Tuesday, March 28, 2006
Assorted Asian Artifacts
According to the girl who teaches Japanese at our institute, this headband says "Express your true character." It's a gift my ex-girlfriend got for me. I just have to be selective of when I put it on, since Koreans view Japanese things in much the same way the NAACP views the KKK, or how residents of Boston might feel toward George Steinbrenner. Wearing it in public might cause people to, in the words of one of our institute staff, "throw things at your head."
Saturday, March 25, 2006
More Korean proverbs
"The man who fled 50 meters calls a man who retreats 100 meters a coward."
"A dog smeared with excrement scowls at a dog smudged with chaff."
"The bear does the stunts, but its Chinese owner collects the money."
"Even a monkey falls from the tree."
"A person who was once bitten by a tortoise gets startled when she sees a pot lid."
"If you bite your ten fingers, every one hurts."
"When things go well, he praises himself. When things go badly, he blames his ancestors."
"When a Buddhist monk acquires a taste for meat, no flea will be left alive in his temple."
"There is no ugly man in fine clothes and no handsome man in ugly clothes."
"You should deal with a mad dog with a bat."
"He wants to blow his nose without using his own hands."
"You can't block the heavens with your hands."
Friday, March 24, 2006
This is my roommate, Vaughan Petersen. He hails from Capetown, South Africa and has been teaching in Suncheon for nearly three months.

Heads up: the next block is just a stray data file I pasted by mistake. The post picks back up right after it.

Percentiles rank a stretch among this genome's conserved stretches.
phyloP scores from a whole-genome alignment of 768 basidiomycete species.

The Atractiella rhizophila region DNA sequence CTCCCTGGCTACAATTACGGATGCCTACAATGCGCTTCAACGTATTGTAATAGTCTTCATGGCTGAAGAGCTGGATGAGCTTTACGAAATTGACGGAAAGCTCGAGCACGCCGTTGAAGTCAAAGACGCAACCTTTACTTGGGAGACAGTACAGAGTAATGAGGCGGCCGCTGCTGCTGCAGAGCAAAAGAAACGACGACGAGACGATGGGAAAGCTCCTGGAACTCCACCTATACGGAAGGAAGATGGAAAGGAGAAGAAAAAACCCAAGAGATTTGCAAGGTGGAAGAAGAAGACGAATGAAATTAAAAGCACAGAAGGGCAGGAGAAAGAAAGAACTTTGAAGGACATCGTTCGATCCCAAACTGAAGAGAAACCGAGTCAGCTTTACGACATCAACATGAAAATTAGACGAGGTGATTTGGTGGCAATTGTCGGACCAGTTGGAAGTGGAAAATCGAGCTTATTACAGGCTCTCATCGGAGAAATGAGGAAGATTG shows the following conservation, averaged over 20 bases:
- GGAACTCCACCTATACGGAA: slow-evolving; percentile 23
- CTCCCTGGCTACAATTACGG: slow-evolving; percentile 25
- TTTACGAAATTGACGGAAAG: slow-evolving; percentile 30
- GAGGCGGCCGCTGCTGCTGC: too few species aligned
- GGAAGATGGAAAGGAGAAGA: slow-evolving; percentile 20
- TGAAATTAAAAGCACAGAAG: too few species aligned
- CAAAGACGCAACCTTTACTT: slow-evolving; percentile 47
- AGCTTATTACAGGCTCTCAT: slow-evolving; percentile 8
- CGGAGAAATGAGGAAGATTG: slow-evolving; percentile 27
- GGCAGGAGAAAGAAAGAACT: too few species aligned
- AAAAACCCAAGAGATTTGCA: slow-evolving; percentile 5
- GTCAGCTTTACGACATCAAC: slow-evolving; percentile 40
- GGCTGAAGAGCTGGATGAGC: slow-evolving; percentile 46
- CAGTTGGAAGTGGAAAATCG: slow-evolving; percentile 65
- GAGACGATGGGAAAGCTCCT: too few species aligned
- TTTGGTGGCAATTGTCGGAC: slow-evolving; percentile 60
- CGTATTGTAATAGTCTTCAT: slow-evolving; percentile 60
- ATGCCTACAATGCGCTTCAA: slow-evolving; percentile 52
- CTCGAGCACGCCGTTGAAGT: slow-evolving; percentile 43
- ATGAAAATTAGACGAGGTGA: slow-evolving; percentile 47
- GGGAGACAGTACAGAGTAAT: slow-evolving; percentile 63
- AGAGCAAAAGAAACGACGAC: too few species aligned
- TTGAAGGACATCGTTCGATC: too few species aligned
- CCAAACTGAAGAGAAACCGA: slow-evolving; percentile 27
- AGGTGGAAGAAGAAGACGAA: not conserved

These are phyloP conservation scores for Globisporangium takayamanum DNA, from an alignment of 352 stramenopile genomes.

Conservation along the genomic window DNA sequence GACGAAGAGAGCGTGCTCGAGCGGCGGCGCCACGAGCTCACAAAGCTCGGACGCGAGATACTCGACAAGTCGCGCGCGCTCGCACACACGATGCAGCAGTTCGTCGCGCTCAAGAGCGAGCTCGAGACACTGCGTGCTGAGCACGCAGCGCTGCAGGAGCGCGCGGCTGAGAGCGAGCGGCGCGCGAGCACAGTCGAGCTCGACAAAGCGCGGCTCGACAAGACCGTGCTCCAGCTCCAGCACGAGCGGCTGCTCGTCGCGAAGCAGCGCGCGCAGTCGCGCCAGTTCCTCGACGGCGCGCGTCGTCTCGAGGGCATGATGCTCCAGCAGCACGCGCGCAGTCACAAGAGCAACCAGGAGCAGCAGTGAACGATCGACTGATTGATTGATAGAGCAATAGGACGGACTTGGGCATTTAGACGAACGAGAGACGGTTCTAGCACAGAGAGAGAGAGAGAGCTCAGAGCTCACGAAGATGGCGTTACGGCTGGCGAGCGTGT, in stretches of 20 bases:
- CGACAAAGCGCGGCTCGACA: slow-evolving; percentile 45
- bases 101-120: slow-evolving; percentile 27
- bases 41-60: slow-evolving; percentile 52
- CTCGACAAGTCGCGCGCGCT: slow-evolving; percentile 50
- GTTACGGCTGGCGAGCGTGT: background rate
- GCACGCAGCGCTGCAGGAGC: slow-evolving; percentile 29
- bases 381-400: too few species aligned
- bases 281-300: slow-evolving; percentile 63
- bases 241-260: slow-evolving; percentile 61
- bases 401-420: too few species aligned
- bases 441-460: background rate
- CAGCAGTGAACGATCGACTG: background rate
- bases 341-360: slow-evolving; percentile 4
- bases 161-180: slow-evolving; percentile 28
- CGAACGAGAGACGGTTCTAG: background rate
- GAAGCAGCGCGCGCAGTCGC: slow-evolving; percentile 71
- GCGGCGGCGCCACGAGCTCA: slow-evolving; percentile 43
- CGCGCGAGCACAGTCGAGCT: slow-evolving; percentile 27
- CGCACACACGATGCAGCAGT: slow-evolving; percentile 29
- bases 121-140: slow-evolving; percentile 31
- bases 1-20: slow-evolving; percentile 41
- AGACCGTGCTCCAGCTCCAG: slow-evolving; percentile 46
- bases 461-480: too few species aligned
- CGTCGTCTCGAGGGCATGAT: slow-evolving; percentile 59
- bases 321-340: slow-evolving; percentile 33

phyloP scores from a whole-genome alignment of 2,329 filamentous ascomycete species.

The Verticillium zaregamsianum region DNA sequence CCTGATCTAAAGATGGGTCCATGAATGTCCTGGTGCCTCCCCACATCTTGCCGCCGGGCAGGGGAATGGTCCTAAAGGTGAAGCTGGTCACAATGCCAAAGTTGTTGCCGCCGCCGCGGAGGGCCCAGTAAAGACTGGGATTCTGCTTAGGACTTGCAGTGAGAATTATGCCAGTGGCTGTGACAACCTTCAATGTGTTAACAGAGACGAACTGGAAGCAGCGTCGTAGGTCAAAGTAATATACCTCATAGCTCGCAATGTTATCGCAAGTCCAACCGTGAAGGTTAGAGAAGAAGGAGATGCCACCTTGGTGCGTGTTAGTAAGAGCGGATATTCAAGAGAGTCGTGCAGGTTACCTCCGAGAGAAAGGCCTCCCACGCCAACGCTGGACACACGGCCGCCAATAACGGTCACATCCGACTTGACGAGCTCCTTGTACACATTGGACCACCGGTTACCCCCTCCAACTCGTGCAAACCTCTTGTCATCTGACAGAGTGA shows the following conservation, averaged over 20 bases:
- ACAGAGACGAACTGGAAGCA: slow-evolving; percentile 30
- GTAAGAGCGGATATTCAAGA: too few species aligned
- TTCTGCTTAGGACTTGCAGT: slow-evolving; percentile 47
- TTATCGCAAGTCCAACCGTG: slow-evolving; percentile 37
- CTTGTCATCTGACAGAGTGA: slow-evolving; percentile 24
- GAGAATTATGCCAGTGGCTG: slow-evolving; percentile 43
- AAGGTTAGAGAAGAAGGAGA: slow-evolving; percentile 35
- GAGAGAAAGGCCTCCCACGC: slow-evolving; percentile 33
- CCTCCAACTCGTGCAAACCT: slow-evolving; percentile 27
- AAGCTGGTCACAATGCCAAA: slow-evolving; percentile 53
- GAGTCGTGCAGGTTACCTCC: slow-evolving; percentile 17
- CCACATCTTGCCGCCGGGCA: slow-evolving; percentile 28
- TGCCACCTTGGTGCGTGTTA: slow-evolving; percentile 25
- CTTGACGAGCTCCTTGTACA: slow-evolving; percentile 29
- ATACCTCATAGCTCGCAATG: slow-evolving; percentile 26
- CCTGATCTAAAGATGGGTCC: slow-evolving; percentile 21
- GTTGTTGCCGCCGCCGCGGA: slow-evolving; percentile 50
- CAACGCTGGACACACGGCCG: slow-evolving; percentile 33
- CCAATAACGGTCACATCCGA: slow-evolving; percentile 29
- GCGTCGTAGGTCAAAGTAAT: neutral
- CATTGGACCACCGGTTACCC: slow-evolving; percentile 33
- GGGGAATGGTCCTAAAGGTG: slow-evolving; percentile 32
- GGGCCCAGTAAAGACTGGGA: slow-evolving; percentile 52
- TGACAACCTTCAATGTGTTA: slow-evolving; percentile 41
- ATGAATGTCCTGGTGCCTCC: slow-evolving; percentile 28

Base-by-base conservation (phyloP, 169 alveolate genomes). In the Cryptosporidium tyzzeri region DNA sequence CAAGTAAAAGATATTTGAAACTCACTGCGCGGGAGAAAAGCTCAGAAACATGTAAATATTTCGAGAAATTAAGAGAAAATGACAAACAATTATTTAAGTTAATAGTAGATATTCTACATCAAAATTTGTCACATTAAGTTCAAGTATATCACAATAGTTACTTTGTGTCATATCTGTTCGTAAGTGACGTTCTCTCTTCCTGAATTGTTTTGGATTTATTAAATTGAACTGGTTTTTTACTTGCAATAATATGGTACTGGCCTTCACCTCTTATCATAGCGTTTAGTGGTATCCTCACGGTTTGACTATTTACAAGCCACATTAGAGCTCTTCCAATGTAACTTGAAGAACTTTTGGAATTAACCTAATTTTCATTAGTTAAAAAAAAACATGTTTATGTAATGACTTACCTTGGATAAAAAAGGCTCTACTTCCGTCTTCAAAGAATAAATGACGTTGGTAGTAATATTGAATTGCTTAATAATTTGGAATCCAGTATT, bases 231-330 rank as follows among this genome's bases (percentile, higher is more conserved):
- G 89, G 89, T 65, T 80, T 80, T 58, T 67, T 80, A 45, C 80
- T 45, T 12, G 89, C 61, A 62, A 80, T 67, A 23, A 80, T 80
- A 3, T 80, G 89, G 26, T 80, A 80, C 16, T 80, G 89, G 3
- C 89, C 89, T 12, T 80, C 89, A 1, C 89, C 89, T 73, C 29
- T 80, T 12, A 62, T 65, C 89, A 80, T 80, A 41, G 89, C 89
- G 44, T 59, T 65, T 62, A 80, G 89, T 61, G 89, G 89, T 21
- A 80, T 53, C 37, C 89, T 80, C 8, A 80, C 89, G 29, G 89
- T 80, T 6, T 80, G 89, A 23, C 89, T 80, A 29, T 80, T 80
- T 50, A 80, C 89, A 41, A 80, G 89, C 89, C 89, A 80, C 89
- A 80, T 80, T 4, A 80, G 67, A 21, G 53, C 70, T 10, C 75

His interests include house music, anime and managerial accounting.
We have many differences, and yet I feel we are kindred spirits in a way.
Monday, March 20, 2006
"Even if you strangle the cock, the dawn will come anyway."
"If the hen cries, the household will collapse."
"You hate the mother-in-law who reproves you, but you hate the sister-in-law who sides with her even more."
"The water downstream is clean only when the water upstream is clean."
"If you can't climb a tree you shouldn't look up at it."
"When the rabbit is caught, the hunter kills, boils and eats his hunting dog."
And my personal favorite, for those days when nothing works but you still have your grit:
"All I have is a pair of testicles."
Sunday, March 12, 2006
The summer of 1996 was the bridge between my sophomore and junior years of high school. I was not yet 17, had just learned to drive and had not yet learned to feel the pressures of university study or job searching. Armed with this time to spare and the freedom brought by being able to transport one’s self, I chose to spend nearly an entire season at the tennis courts in Paris, Tenn., a short drive from my home.